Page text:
Tales of the Royal Oak

Oak treeNicola here. I’m away from my desk on a research trip at the moment so I’ve pulled up and re-written an old Wench classic post from more than ten years ago which I really enjoyed writing at the time and which feels appropriate all over again at the moment as we approach Royal Oak Day on May 29th.

Here in the Northern hemisphere the flowers and the trees are starting to look very lush as spring is slipping into summer. In the past couple of years I think I’ve been more aware than previously of the environment around me because of the restrictions on movement we’ve all been through as a result of the pandemic. I’ve always loved nature and the countryside but I’ve definitely looked at it more closely and taken more solace from it in the past months than ever before and one thing I do love is trees. I love their strength and their beauty and the way they can look so dead during the winter (unless they are evergreen!) and then leap into life all over again. I’ve also loved discovering trees we don’t have in England whenever I’ve travelled to other parts of the world. The Quiver Tree in Namibia was a particular favourite. A look at the list of “national trees” shows a huge and wonderful variety across the world.

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Home Improvements Historical Style!

Appuldurcombe exteriorNicola here. One thing that always interests me about the castles and old houses I visit is the different stages in their life; the way in which their purpose changes over the years and so they change shape and the usage of the rooms varies and the gardens are altered and each generation develops the property and leaves their mark on their home. It struck me recently as we planned some renovations to our cottage that the process we go through is not so different from that of grand builders of stately homes, only on a much smaller scale! (The picture is Appuldurcombe House on the Isle of Wight – more on that later.)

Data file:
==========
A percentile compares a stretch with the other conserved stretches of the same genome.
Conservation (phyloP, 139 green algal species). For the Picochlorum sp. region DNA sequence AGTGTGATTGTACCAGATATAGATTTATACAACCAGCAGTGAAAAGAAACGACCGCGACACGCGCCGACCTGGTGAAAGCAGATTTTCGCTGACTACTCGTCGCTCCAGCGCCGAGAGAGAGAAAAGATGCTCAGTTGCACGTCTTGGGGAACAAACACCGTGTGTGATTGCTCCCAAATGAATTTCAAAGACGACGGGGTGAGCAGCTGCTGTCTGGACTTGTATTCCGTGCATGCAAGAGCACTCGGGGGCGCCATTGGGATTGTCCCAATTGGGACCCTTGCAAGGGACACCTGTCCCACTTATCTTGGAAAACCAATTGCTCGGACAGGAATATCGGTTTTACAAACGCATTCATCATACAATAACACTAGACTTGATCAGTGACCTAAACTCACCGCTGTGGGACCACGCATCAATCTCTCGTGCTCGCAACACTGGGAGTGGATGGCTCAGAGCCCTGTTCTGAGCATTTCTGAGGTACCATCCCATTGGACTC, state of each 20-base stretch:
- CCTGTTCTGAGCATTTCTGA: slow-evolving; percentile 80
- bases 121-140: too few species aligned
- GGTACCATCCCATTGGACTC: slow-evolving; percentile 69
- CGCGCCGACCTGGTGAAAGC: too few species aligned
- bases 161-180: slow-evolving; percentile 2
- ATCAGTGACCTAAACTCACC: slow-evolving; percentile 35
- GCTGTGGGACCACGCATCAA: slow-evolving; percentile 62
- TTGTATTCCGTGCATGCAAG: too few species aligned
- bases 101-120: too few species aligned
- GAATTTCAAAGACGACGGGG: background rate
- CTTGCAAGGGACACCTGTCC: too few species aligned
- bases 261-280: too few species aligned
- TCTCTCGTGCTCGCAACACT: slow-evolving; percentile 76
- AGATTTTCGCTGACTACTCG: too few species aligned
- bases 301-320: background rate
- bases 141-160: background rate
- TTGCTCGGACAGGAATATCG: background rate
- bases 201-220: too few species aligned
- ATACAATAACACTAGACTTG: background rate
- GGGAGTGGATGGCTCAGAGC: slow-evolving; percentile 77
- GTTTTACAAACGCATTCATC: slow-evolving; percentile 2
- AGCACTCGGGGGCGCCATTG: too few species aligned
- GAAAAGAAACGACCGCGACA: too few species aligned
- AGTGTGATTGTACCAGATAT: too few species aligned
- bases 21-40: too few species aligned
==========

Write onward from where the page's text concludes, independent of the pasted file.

Ashdown House, for example, was used as a hunting lodge for several hundred years and so was not lived in permanently. It therefore remained architecturally unaltered all that time because there was no change in its purpose and so no need to spend money on alterations. However the moment the Victorian Cravens decided to take up residence there on a full time basis, they changed it completely. The house was too small to be an aristocratic family home so they extended it, just as people build extensions now. They added two wings, with a ballroom, a smoking room and a billiards room, and most importantly, one suspects, they built servants’ quarters to house the thirty eight people who waited on them! The gardens were also considered too plain so they remodelled them as well with a fashionable Italianate parterre garden that was all the rage in the mid-nineteenth century. 

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